Online shopping may continue to take away business from local shops and MacLellan says the laws of supply and demand are always going to hold true, as consumers flock to big-box stores for the lowest prices. But he believes it’s important to support the small business owners who are offering something more valuable than discounts.

“Many small business owners are taking big risks — even sacrificing their own personal finances — and putting their blood, sweat and tears into their business,” says MacLellan. “Take a look around at the small businesses in your area and support them, because they’re supporting us.”

Sullivan says he can walk to quite a few restaurants and stores from his home and all of them are small businesses. He hopes to see them busier than ever during Small Business Week.

“We all need to be more aware of the local businesses in our area,” says Sullivan. “Whenever you’re buying local, eating in local restaurants and picking up local beer, cider or wine, you’re contributing to the local economy — and that’s what’s going to make us stronger.”

Rissesco agrees that small businesses are economic generators and the engines of our communities and believes it’s important to recognize the contributions they make — in our neighbourhoods and across the province.

“They employ our people and almost all of their money stays right here in the province,” says Rissesco. “Small business owners are the people you’ll see at hockey practices and dance recitals and the first ones to step up for fundraisers.”

Busby says small business owners create more jobs and add more value to our communities than any other sector.

“By supporting your local small businesses, you’re supporting your community,” says Busby. “The people who run small businesses live here, have children in our schools, volunteer in our community and support local events.”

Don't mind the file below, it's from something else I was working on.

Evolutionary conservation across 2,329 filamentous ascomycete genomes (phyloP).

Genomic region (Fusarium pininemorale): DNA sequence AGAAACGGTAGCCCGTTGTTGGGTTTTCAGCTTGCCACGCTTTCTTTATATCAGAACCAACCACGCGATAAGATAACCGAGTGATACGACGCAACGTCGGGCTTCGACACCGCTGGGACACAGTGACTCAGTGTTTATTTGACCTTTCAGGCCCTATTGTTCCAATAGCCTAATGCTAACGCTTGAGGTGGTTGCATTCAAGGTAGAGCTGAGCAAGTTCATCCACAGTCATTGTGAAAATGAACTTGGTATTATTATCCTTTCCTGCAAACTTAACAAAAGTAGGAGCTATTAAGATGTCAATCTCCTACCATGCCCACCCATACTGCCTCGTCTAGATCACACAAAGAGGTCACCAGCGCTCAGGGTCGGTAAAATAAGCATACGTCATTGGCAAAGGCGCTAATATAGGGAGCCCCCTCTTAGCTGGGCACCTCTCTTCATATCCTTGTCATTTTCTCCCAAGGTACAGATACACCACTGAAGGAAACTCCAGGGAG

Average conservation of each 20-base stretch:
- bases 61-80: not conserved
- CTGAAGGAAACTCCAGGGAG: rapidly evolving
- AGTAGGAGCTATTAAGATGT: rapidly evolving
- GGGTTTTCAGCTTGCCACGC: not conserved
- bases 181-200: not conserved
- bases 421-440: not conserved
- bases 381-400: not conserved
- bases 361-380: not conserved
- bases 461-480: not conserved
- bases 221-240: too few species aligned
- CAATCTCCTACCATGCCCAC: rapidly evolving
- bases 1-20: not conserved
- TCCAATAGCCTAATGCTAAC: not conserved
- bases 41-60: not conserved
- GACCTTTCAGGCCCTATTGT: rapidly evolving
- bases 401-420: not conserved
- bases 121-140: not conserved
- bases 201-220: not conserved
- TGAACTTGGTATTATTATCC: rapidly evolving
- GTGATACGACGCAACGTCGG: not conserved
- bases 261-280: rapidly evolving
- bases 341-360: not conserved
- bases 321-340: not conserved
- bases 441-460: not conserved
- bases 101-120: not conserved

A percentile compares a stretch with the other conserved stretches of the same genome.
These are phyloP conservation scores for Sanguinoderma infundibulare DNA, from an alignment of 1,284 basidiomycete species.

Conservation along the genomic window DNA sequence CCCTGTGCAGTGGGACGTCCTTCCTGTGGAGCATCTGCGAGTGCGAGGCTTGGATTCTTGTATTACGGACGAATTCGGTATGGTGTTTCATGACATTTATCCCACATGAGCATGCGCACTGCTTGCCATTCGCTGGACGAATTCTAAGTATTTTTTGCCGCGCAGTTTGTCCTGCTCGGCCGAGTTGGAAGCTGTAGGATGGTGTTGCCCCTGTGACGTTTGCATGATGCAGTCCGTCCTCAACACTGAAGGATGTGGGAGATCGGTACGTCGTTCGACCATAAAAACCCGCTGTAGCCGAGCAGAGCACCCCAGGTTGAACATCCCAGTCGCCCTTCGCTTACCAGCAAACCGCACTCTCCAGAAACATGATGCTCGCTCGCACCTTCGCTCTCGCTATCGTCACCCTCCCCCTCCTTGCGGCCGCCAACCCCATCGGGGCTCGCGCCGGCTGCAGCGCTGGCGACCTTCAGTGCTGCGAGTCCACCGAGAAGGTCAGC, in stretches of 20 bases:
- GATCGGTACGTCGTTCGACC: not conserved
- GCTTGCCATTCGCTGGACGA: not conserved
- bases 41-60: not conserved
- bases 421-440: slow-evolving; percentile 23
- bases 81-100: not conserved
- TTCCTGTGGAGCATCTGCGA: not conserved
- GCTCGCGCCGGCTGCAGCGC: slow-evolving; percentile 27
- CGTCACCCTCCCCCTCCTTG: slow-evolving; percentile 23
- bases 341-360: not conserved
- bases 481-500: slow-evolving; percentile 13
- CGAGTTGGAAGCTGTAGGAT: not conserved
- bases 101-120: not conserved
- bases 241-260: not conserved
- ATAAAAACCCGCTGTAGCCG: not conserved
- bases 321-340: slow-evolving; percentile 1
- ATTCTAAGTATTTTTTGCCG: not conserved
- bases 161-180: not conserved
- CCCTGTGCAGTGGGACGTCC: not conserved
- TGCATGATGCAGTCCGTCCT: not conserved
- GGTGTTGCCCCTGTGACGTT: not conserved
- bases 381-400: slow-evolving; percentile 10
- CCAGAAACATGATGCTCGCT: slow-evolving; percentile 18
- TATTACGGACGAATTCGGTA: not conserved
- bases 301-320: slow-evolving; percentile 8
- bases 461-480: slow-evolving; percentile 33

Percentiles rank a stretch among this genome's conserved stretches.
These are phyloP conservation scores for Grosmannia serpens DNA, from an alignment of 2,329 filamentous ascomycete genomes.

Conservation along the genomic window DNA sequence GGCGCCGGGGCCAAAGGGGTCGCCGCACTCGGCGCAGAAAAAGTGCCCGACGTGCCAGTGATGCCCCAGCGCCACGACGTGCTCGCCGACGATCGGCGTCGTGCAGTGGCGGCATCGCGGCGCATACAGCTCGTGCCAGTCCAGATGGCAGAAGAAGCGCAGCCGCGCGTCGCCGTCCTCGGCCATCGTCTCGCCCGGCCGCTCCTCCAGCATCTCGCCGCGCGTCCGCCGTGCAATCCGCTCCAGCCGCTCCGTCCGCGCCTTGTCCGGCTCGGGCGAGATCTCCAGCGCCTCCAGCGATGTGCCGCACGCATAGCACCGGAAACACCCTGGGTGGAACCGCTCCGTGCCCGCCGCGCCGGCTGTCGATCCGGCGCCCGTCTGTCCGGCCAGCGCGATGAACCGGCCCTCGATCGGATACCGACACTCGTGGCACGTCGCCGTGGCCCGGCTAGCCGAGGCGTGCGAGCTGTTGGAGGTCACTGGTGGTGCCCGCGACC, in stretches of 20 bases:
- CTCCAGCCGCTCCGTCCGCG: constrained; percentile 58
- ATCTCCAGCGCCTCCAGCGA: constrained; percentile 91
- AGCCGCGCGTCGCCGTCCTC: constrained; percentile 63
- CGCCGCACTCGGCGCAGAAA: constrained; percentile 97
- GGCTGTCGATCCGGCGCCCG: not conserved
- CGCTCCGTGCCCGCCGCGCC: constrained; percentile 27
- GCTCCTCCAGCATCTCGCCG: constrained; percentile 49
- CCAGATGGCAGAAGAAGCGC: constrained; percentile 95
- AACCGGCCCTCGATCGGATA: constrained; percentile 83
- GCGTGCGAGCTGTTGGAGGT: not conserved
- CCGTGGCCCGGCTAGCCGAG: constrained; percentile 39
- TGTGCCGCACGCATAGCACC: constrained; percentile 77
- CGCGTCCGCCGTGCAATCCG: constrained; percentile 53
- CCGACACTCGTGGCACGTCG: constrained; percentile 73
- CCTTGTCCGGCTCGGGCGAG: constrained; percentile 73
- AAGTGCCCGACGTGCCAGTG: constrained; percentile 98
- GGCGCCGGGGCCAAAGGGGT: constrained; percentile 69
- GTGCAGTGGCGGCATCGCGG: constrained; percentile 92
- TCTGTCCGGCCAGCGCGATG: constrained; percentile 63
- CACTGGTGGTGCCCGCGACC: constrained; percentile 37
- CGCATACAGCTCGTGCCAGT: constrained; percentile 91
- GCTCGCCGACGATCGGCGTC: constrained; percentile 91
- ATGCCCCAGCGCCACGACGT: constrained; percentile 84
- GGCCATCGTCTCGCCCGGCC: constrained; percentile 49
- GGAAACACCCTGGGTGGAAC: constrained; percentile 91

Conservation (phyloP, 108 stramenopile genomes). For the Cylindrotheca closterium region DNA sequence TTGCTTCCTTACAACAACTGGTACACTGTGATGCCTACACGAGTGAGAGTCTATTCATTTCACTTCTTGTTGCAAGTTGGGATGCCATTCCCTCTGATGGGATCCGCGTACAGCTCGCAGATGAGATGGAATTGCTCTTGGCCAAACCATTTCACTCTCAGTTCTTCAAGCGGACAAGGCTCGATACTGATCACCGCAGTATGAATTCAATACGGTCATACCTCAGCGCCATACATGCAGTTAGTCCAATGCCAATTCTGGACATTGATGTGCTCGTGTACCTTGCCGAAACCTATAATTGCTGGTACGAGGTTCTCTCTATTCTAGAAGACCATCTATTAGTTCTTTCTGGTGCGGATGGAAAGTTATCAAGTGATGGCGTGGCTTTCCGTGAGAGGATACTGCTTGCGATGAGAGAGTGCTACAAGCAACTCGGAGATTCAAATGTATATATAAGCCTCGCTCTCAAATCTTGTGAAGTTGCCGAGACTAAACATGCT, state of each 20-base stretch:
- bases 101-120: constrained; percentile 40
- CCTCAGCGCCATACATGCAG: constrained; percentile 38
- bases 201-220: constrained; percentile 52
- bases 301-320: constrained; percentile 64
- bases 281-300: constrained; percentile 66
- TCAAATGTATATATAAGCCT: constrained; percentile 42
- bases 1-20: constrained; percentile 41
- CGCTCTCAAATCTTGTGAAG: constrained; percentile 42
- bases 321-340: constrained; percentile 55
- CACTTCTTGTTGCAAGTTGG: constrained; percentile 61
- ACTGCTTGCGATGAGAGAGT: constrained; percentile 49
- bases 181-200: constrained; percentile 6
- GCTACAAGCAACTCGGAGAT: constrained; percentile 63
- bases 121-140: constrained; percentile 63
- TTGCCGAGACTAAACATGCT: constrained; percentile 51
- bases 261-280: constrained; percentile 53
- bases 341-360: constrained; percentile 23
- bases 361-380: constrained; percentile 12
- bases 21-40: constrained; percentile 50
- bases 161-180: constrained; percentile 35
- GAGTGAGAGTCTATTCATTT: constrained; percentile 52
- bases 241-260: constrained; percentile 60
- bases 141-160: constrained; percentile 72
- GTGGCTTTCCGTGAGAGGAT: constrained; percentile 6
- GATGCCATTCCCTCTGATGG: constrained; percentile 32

She says Small Business Week is a great opportunity to shine a spotlight on the importance of small businesses. After all, she adds, the small businesses in north end Halifax support not just the local economy, but that of the province as a whole.

“When you buy from small, independent businesses, you’re keeping your dollars here in Nova Scotia,” says Busby.

She says she feels strongly about supporting small businesses — not just during Small Business Week, but every week of the year — describing them as “the lifeblood of our communities.”

“We need to keep supporting and encouraging our local small businesses because the benefit to our communities is huge,” says Busby. “We also need to continue to support more diversity and inclusion in small business development and open up opportunities for everyone. That can only make us stronger.”

Whether you’re sticking to shops, services and restaurants in Halifax or venturing to towns and villages across Nova Scotia, MacLellan says you’re sure to find small businesses worth celebrating. You won’t just be making a transaction — you’ll be using your dollars to show your support for local.

“Travel anywhere around the province and take a look at what remarkable things our small business owners are doing — all because they want a better Nova Scotia,” says MacLellan. “We’re really doing something special here.”

< Back to Articles | Topics: Cover story